Weekly markets insight report
August 6th 2018

Aug 6, 2018 Written by LAT Staff


A selloff in big U.S. tech shares did not pull money away from the sector, but U.S. large-cap stocks suffered outflows as investors grew more cautious about an aging bull market.

Overall investors shed risky assets this week, pulling $2 Billion from equity funds and plowing $2.2 Billion into bond fund.

A total of $0.9 Billion coursed into tech stocks, the 14th consecutive week of inflows, this despite hefty falls in Facebook and Twitter shares last week causing anxiety about the resilience of the FAANGs (Facebook, Amazon, Apple, Netflix, Google).

U.S. tech has driven the lion’s share of the equity market rally so far. Indeed, global equities have risen 2.8% YTD, however, without U.S. tech, they would be 0.8% lower.

The Corporate Earnings season will start to wind down a notch but remains plentiful.

Outflows of $1 Billion from U.S. large-cap stocks and $2.1 Billion from U.S. growth stocks this week testified to concerns these stocks could see their dominance challenged.

Investors started to turn instead to U.S. small-cap and value funds, though inflows were relatively small with $0.1 Billion each.

Healthcare, consumer and real estate sectors also enjoyed inflows this week, suggesting investors are turning towards defensive sectors in more volatile markets. Energy and financials funds saw outflows.

The trade war between the U.S. and China has had one major effect, losses in Chinese equities have taken their cumulative value down to $6.09 Trillion, according to data compiled by Bloomberg, below the $6.17 Trillion value of Japanese equities.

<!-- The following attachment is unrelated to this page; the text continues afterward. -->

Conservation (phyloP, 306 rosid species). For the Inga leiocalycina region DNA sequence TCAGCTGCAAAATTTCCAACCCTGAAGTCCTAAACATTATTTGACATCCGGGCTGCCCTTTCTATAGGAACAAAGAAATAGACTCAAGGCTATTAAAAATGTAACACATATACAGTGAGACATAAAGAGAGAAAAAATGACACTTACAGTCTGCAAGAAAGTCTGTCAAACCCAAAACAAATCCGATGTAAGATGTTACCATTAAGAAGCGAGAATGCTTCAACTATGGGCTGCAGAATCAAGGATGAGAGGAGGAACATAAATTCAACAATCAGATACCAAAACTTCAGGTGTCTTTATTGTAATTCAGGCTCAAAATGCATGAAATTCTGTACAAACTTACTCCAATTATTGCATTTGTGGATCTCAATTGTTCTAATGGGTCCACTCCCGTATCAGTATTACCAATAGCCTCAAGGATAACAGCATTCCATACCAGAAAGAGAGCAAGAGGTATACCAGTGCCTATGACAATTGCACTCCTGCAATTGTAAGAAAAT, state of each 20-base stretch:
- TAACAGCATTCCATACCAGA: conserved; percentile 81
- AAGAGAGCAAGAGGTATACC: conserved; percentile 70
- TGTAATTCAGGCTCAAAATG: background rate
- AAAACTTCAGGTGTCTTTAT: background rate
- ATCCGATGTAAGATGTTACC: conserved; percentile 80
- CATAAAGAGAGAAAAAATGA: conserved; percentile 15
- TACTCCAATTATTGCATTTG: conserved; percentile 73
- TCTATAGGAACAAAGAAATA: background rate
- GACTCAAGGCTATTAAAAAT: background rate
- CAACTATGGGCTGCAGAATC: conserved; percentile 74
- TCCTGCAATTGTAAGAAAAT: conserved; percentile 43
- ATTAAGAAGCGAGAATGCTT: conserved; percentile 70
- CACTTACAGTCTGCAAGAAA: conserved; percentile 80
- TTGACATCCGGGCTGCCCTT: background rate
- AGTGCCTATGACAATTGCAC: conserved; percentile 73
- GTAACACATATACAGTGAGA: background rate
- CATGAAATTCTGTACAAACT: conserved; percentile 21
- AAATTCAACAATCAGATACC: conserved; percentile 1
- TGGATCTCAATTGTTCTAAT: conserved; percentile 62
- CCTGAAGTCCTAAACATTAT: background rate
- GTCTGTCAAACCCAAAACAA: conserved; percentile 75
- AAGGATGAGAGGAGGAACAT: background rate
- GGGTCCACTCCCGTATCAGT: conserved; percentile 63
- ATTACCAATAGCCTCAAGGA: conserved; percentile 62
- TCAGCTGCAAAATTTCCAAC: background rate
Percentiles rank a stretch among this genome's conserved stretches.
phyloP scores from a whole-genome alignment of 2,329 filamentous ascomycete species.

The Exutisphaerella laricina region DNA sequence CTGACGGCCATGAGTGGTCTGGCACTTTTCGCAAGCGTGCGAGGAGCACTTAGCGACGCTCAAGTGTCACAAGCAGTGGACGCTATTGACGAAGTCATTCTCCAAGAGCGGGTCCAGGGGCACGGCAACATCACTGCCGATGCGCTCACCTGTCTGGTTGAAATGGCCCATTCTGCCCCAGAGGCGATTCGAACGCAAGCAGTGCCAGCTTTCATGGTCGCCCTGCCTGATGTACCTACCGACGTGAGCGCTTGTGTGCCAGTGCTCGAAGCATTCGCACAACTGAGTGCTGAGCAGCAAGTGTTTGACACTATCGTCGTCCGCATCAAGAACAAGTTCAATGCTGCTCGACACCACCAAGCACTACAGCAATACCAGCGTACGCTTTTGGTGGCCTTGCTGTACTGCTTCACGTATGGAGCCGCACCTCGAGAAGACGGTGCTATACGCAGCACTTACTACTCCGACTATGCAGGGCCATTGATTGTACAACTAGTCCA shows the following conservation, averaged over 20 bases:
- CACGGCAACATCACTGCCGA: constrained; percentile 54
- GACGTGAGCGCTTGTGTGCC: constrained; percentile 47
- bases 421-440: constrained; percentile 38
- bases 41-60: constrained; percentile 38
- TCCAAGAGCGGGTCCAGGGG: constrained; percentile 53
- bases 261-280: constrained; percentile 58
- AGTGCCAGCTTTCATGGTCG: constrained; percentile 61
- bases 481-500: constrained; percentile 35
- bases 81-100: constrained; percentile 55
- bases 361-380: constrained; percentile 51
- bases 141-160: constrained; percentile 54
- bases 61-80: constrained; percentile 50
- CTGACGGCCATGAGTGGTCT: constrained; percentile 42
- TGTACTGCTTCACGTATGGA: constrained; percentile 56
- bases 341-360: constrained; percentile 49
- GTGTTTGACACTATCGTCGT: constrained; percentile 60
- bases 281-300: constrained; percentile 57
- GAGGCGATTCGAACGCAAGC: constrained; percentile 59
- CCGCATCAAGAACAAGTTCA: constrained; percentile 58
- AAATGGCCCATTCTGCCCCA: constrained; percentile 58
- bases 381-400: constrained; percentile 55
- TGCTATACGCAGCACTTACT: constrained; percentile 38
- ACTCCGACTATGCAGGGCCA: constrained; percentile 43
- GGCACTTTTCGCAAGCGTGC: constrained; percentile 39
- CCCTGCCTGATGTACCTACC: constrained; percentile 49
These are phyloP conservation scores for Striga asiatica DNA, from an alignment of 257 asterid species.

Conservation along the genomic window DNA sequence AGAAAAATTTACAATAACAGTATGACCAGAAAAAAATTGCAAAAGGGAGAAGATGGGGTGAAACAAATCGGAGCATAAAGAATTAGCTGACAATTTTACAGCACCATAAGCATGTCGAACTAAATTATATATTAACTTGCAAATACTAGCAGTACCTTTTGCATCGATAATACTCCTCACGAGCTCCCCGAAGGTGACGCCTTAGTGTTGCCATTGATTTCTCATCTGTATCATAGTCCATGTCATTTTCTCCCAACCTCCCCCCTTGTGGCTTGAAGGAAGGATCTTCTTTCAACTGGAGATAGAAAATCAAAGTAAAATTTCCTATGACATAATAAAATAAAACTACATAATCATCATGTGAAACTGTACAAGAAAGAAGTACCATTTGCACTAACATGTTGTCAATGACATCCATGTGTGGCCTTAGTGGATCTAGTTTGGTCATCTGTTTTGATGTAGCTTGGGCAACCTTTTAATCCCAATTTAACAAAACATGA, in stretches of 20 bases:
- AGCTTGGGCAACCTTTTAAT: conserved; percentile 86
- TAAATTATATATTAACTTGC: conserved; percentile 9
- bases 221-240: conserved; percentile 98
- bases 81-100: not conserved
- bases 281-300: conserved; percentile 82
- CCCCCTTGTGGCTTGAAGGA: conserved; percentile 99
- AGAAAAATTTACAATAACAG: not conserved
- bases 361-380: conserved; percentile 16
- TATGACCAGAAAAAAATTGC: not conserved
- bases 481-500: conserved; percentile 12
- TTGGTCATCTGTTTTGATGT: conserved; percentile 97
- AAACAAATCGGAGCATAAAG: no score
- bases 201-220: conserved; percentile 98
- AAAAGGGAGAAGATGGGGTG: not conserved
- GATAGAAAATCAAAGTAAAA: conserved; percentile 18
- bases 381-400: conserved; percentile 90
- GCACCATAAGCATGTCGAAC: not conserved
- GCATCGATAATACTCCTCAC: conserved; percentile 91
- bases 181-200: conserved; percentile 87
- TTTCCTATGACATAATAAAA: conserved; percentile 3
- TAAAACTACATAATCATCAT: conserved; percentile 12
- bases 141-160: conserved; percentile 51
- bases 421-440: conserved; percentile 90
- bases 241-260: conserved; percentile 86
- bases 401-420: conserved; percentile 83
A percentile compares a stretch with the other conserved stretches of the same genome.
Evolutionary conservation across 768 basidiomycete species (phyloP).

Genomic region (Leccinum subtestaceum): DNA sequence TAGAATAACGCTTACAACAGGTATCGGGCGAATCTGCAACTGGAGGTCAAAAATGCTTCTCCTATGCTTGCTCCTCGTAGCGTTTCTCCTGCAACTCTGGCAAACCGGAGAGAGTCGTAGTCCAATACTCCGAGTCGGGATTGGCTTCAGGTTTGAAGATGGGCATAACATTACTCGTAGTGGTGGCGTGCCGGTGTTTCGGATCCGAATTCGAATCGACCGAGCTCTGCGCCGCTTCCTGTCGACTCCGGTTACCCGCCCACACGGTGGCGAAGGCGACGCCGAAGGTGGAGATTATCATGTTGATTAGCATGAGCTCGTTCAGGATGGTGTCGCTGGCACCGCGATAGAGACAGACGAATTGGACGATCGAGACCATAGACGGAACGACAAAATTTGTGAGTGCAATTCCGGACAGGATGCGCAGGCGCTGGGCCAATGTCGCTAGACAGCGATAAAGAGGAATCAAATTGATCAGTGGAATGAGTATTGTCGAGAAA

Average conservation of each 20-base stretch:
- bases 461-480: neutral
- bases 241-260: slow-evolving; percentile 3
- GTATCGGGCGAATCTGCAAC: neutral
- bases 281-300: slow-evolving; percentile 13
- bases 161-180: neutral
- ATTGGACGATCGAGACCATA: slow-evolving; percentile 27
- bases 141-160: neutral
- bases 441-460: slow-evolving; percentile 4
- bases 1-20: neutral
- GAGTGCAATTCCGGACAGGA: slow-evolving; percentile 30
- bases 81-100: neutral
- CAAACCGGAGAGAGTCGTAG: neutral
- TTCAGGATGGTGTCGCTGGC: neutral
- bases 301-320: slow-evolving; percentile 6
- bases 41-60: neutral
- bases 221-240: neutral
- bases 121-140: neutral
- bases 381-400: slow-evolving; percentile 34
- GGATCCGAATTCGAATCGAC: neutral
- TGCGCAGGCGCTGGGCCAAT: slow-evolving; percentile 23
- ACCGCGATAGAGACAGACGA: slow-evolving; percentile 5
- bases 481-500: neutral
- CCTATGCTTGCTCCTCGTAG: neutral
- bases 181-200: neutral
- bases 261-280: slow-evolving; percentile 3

China’s stock market overtook Japan’s in 2014. The U.S. has the world’s most highly valued stock market, worth a little more than $31 Trillion.

Fixed Income:

The 10-year U.S. Treasury (T10) yield slipped about 2 basis points to 2.97% within a half hour after the U.S. Non-Farms Payrolls report showed weaker-than-expected jobs growth. Before the report, yield was at about 2.99%.

While the July figure of 157,000 new jobs fell short of consensus for 190,000; the June figure was revised up to an increase of 248,000 from 213,000 originally reported.

Unemployment, though, showed a strong economy, slipping to 3.9% from 4.0% last month.

The economy may be looking good for now, but one must wonder at the eye watering level of national debt the U.S. is creating. All that debt piling up in the government’s coffers is going to require the Treasury Department to get more creative in figuring out how to finance it.